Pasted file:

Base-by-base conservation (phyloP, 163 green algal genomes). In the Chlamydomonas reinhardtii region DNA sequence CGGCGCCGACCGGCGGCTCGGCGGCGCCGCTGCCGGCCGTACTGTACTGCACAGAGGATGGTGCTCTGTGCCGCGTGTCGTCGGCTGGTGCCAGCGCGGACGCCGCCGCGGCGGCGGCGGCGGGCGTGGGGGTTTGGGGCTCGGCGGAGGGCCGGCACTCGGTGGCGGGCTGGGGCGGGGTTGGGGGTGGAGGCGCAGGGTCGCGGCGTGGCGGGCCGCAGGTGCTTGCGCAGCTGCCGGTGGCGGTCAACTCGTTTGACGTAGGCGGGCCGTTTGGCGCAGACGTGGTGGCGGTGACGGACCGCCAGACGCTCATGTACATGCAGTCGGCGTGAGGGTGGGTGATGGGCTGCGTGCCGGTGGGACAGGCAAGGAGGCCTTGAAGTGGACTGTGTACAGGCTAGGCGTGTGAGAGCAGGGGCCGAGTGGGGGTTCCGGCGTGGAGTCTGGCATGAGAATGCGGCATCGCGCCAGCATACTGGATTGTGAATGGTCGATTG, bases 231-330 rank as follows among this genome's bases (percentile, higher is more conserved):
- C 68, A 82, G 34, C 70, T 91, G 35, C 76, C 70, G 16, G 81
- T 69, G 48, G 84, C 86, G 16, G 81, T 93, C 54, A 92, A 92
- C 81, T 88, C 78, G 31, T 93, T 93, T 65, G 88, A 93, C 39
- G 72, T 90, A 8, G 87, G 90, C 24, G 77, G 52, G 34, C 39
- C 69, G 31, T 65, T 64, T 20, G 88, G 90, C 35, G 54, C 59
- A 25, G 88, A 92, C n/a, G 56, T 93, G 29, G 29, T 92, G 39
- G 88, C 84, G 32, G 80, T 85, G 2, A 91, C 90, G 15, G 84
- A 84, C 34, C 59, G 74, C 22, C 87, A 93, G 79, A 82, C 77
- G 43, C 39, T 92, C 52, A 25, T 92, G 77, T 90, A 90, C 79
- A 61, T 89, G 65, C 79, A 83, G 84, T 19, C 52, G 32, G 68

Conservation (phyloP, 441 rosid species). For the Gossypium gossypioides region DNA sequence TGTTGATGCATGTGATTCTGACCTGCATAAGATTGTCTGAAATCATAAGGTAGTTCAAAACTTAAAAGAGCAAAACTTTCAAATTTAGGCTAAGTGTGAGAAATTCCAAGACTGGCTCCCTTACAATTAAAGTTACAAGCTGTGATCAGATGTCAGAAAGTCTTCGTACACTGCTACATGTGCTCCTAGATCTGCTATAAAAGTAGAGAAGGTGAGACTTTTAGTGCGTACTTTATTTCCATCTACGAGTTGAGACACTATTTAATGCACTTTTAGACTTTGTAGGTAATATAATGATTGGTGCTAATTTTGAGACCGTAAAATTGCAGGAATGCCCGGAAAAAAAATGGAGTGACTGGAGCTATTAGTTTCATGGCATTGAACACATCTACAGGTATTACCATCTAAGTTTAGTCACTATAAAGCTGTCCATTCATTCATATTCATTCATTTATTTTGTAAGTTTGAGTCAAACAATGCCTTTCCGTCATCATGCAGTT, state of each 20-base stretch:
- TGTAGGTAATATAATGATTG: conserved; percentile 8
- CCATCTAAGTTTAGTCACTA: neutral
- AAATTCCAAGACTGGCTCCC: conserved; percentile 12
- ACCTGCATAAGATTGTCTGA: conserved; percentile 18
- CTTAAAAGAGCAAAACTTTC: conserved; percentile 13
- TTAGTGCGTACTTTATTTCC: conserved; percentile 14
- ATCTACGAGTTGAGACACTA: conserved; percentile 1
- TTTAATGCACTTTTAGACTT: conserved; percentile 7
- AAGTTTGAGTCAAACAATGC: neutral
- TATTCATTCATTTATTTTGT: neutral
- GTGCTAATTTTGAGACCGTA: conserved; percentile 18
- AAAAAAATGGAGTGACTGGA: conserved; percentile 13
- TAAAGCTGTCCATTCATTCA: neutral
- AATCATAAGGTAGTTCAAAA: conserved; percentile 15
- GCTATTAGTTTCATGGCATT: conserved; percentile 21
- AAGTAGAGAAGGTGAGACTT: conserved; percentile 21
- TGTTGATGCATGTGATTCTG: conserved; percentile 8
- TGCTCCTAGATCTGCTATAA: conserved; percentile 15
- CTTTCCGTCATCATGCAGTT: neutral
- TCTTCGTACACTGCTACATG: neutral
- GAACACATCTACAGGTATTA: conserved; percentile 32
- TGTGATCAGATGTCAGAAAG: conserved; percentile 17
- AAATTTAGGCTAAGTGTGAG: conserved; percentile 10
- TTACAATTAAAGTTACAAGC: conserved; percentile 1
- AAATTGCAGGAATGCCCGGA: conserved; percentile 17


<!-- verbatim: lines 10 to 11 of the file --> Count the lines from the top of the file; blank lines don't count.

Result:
- G 43, C 39, T 92, C 52, A 25, T 92, G 77, T 90, A 90, C 79
- A 61, T 89, G 65, C 79, A 83, G 84, T 19, C 52, G 32, G 68